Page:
Observations From Media Day 2013
Media Day 2013 has come and gone, and it as always didn’t disappoint. The best part about Media Day is it’s the perfect storm of a lot of things meeting together: You have the players officially returning and putting their jerseys on for the first time, most of them are talking with the media for the first time since last season, they’re taking questions from fans, taking photos and making videos, etc. It’s the beginning of new optimism and, in many ways, re-introducing all of the players into our day-to-day lives.
It was an entertaining afternoon. For the rookies, it was a brand new experience of going through the gauntlet of more than 15 different audio, video and interview stations. For veterans like Ronny Turiaf, who has been through this nine times with now seven different teams, it’s a road well-traveled but always enjoyed. To him, Media Day is a way to get to know not only his fellow players but also the media members and workers within the team’s organization.
For me, it all intersects between getting to sit in on a few press conferences (this year I was there for coach Rick Adelman, Kevin Love and Ricky Rubio) as well as hosting our Timberwolves.com Live Show and taking questions from fans around the world. After this year’s 2 ½ hour event, here are some of the top things I took away from Media Day 2013. Rick Adelman spoke for the first time since last season, and he said it took time for him to decide to come back this season. There were so many factors, namely his wife’s health. But with her health being consistent this summer, he and his family felt comfortable with his return. And in doing so, he’s going to be able to continue nurturing what he started two years ago. One change this year is working with President of Basketball Operations Flip Saunders, a former coach in this league with more than 600 career wins. Adelman said while he’ll have the final say in on-court decisions, he wants Saunders’ input. “I think that’s one of the great things I had for many years with Geoff Petrie (in Sacramento). He was never afraid to tell me what he thought, and I think it’s good to listen to somebody because when you’re on a coaching staff, you’re dealing with the every day and sometimes before you know it, two weeks have gone by and the games come so quickly. Where as you get somebody who’s not in your meetings, just observing, gives you input. You think about it, and it helps you.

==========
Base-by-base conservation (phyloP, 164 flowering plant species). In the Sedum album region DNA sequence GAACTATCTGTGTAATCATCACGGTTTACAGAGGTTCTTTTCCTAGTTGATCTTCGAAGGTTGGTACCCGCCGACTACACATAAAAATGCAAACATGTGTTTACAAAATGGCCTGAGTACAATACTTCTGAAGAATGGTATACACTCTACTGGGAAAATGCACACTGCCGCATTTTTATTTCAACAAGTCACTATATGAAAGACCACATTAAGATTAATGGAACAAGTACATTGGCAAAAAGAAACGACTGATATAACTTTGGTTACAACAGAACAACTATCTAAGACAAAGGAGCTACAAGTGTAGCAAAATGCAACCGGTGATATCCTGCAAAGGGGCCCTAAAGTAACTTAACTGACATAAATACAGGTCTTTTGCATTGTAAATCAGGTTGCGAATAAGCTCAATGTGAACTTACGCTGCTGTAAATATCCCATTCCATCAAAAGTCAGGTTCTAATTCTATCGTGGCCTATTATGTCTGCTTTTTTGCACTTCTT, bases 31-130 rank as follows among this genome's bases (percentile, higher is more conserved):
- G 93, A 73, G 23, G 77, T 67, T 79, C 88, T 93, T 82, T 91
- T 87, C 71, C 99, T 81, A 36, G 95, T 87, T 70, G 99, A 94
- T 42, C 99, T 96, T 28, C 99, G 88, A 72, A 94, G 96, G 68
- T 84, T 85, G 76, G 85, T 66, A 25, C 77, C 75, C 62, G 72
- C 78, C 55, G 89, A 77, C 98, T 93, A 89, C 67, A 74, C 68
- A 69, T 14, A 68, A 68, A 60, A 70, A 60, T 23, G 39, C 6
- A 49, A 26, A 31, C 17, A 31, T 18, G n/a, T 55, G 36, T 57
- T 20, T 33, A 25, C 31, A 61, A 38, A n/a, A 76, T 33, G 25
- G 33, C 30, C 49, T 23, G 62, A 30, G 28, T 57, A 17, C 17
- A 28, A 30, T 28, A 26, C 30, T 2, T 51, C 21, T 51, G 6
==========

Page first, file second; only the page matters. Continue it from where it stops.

Kevin Love looks trim and sounds focused on making 2013-14 a year to remember. Two years ago, he was sixth in MVP voting because of the way he took over, particularly during that stretch in March when he averaged 30.7 point and 13.9 boards per game. Last year was forgettable due to injuries, and he’s focused on looking ahead while not looking back. A couple of notes here: One, with a full bill of health coach Rick Adelman hopes this team can expand deeper into the playbook than in years past. That means bigs like Love are expected to take steps in their games to facilitate, especially from the elbow. Adelman hopes the team will rely less on the pick-and-roll this year. Another note from Love is he was sporting a well-groomed but still present beard—begging fans to ask if he’ll be judging any beard contests this year. He sounded 50/50 on that possibility.
Speaking of trim, Derrick Williams looked as slender as Flip Saunders said he would coming into camp. He’s down to around 235 pounds this year, which he hopes will make him a bit more agile on the court and, subsequently, could help him make a potential transition to the small forward position. He also had jaw surgery over the summer and is sporting a new longer-haired look. Williams said he did a collection of cross training this offseason, including some yoga, and his regimen sounded a lot like what Love often describes as his offseason workout routine.